June 19, 2024

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Medicaid expansion panel eyes worker shortages, hospitals | Health and Fitness

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RALEIGH, N.C. (AP) — A study panel that could serve as the glidepath for the General Assembly to accept broad Medicaid expansion in North Carolina a decade after it was first offered met for the first time Friday.

The Joint Legislative Committee on Access to Healthcare and Medicaid Expansion was created in the state budget approved in November.

When Democratic Gov. Roy Cooper, a longtime expansion advocate, and Republican lawmakers couldn’t negotiate a budget agreement that contained coverage to hundreds of thousands of additional low-income adults, the study committee was inserted as a substitute.

The panel, which is likely to meet for several months, will consider other topics beyond expansion that discourage health care services. Friday’s meeting also looked at addressing “surprise billing” by out-of-network providers, shortages in primary care workers and nurses, and struggling rural hospitals.

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Rep. Donny Lambeth, a Forsyth County Republican and the committee’s co-chairman, said he’s hopeful that several months of meetings will result in a wide-ranging health care package — including expansion — that could be voted on by the full General Assembly in September or October. Many Republicans remain skeptical of expansion, however.

“Our role is to try to get facts on the table and help you be an informed legislator so that at some point we can debate some of the decisions and recommendations that we do want to make,” Lambeth told colleagues.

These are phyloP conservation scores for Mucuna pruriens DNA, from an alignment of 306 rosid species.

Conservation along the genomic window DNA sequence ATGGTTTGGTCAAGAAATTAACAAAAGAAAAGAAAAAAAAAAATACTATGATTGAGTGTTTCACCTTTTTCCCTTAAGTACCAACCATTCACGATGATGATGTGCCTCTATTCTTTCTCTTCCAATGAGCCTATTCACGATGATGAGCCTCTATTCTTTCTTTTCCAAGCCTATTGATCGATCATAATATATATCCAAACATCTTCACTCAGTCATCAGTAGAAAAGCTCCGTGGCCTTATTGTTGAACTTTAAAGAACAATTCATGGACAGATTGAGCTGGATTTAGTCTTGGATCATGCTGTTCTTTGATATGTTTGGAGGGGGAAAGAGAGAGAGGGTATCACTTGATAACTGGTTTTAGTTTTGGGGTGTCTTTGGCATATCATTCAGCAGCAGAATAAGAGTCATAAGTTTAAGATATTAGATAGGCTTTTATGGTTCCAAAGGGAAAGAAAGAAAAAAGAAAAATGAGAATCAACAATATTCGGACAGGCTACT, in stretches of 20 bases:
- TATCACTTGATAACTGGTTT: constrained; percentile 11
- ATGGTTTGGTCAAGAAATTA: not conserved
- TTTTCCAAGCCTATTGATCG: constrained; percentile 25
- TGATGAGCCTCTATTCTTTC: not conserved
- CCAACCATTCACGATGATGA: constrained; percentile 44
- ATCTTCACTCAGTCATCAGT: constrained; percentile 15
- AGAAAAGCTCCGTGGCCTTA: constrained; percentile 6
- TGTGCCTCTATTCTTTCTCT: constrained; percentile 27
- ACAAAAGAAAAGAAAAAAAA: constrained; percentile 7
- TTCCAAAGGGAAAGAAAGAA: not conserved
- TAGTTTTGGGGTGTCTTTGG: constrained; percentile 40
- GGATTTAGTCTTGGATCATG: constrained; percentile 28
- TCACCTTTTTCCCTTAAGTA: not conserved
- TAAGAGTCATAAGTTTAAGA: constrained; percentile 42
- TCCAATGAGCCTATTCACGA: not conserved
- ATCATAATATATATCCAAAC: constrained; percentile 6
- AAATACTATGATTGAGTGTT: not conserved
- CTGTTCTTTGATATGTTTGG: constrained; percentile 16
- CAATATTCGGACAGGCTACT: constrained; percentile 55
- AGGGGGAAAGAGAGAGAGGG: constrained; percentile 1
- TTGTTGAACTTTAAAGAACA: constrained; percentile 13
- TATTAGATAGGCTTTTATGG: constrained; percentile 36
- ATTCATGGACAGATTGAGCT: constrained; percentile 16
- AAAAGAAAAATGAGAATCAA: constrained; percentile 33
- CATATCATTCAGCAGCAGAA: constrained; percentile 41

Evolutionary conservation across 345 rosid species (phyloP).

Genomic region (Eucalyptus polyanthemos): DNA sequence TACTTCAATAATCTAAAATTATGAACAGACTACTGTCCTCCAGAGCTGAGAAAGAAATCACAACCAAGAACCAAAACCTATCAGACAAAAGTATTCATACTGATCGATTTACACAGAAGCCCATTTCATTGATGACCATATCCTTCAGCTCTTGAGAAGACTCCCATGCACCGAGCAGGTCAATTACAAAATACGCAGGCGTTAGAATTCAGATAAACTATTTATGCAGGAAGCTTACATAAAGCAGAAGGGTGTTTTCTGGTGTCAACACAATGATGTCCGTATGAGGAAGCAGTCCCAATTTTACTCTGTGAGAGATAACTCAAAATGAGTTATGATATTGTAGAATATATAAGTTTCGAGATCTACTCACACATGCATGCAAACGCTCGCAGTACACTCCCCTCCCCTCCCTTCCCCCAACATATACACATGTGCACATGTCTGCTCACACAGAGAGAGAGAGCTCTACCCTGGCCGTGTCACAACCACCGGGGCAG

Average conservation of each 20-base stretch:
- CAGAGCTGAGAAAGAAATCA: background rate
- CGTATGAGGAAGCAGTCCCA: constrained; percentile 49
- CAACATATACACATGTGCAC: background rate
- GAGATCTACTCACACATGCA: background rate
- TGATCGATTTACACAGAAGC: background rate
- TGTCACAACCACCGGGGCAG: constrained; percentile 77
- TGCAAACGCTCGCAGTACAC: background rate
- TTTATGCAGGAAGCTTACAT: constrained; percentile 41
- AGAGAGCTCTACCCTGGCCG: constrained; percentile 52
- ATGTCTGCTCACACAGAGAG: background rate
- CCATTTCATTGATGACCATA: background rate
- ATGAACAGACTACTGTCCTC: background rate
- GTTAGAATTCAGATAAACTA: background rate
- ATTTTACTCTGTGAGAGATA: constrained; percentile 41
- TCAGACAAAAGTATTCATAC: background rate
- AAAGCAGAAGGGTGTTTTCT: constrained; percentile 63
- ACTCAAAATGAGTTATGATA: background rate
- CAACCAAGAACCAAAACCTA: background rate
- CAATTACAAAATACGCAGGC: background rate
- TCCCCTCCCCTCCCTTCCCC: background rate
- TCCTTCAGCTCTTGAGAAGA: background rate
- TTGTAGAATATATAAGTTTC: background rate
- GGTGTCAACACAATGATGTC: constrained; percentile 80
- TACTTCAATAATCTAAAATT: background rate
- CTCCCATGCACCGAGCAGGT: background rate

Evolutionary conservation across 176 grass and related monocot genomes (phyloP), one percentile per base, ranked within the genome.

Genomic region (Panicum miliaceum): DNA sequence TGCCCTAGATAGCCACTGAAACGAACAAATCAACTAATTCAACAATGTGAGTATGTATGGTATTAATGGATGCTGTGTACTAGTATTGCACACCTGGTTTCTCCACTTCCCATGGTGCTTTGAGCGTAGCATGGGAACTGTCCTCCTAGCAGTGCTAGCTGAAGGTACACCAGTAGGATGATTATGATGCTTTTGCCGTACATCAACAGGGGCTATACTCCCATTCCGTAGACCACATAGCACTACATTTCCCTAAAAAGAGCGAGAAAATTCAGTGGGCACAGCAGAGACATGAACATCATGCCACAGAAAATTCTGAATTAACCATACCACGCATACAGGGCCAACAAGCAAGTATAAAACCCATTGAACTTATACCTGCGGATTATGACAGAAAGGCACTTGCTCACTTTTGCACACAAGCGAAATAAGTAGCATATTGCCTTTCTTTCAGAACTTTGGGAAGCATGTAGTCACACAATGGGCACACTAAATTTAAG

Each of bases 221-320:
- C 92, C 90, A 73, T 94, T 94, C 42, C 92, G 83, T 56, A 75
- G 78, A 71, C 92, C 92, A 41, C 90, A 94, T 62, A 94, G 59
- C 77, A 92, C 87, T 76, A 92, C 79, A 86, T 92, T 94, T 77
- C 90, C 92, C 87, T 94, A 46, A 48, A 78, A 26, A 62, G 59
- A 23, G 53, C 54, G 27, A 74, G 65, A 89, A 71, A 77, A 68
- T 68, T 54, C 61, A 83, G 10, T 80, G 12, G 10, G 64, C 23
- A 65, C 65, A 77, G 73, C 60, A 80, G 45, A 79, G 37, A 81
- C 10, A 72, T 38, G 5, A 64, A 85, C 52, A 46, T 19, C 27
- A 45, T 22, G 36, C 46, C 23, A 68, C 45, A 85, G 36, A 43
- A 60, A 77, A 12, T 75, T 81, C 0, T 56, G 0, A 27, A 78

North Carolina is among 12 states that haven’t expanded Medicaid as allowed under the 2010 federal health care law.

Republicans in charge of the General Assembly since 2011 have been skeptical of expansion for years. They were worried about the fiscal health of traditional Medicaid coverage or whether the federal government’s 90% share of covering the uninsured would stay in place under expansion.

But support has slowly grown within the GOP amid persistent lobbying by a conglomeration of health care and social service advocates and local government officials.

About 2.7 million North Carolina residents are now covered by Medicaid. Expansion could add another roughly 400,000 to 600,000.

“We look forward to making 2022 the year we close the coverage gap for all those without an affordable option for health insurance,” Erica Smith Palmer with Care4Carolina, a pro-expansion organization, said in a news release.

The 2021 federal COVID-19 relief law would give the dozen states that haven’t accepted expanded coverage more money to cover traditional Medicaid patients through 2023 if they sign up. That would result in an additional $1.5 billion to $2 billion in additional federal funding, according to information the National Conference of State Legislatures provided to the committee on Friday.

An effort by some House Republicans in 2019 to expand coverage fizzled when it became clear a proposed work requirement for expansion recipients faced legal scrutiny.

In 2021, longtime expansion opponent Senate leader Phil Berger, a Republican, said he was now willing to accept expansion as part of the lengthy budget negotiations with Cooper.

But Republican House Speaker Tim Moore said there wasn’t enough support among party members in the chamber.

“We’re not lukewarm yet in the House. It is still rather chilly,” Lambeth said after Friday’s meeting. “It is a heavy lift to convince our House caucus that this is the right direction to go. Now, is it impossible? No, I wouldn’t be here if I thought it was impossible.”

Berger also said this week that he could envision an expansion vote before the November elections.

The NCSL said in its presentation that states that have expanded Medicaid saw minimal fiscal impact, more financially stable hospitals, improved substance abuse treatment and earlier cancer detection and treatment. But it may have led to waiting times for some services, the group said.

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